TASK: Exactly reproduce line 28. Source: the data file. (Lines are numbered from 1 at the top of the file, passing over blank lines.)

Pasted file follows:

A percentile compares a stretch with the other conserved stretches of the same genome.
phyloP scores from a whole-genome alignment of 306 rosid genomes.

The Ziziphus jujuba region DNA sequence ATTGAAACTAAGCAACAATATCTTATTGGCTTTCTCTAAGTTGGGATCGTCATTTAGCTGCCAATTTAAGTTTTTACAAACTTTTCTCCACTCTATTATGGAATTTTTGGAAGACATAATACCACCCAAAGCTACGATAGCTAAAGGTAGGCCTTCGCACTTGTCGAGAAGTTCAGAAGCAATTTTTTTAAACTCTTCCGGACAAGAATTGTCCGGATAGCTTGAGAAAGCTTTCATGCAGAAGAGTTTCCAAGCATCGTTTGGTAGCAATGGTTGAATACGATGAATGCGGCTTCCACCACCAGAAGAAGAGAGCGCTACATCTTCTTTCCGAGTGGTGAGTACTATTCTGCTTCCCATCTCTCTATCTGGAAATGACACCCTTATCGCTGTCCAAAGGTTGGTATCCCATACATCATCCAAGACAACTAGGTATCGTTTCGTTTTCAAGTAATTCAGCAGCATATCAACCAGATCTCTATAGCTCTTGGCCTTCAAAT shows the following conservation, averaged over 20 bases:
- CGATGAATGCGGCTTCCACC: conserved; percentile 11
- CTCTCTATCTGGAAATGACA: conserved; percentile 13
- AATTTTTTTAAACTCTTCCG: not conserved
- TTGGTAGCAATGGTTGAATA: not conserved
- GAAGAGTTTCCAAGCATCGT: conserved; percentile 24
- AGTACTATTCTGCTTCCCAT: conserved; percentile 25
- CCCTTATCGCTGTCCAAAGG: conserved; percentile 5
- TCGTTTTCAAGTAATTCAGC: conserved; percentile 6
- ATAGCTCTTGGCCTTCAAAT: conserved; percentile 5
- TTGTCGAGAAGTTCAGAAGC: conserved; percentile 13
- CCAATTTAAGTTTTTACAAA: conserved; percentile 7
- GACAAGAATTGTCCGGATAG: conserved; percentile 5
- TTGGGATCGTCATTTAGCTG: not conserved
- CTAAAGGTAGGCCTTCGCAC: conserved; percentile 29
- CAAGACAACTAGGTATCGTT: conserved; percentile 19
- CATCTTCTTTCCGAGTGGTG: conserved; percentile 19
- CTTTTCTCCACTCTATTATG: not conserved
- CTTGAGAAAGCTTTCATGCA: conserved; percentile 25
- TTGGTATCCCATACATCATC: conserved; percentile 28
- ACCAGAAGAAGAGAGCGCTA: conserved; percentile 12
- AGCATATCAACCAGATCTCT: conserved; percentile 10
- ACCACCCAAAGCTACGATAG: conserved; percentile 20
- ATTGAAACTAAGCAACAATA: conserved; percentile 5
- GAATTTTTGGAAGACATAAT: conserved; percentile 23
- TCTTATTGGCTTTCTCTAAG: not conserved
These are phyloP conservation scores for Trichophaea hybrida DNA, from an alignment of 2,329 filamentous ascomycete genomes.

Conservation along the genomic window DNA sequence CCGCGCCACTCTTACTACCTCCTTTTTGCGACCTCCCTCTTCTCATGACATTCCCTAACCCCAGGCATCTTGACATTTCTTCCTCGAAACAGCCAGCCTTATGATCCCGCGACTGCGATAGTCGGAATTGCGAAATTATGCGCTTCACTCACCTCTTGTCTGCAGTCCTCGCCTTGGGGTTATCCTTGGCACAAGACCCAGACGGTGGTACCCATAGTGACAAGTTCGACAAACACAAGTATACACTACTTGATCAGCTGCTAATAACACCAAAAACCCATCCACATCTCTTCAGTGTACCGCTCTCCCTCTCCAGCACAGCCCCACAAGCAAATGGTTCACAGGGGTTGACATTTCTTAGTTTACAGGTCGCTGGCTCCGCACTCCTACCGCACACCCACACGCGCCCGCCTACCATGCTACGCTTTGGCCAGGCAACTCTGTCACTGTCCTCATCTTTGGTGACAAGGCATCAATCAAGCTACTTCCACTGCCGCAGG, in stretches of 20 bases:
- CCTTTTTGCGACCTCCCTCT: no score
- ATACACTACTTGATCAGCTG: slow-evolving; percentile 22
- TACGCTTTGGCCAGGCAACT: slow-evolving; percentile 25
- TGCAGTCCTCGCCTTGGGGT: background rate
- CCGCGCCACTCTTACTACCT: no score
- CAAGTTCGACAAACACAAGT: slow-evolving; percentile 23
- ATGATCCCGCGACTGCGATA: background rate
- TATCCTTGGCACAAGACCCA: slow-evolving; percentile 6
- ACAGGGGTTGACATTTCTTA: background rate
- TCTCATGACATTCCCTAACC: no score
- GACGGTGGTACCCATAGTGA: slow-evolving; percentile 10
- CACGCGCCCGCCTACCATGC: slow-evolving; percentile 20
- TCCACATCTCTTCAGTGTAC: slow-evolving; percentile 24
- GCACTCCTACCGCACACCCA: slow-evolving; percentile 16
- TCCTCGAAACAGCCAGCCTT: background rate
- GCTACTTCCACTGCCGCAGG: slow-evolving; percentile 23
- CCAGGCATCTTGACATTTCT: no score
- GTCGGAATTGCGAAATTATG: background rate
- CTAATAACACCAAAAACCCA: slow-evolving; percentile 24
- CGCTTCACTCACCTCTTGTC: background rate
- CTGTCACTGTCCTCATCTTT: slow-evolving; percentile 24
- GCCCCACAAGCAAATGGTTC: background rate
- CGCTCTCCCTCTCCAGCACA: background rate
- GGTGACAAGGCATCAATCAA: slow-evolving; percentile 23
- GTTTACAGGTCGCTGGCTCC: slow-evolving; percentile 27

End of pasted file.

- TCTTATTGGCTTTCTCTAAG: not conserved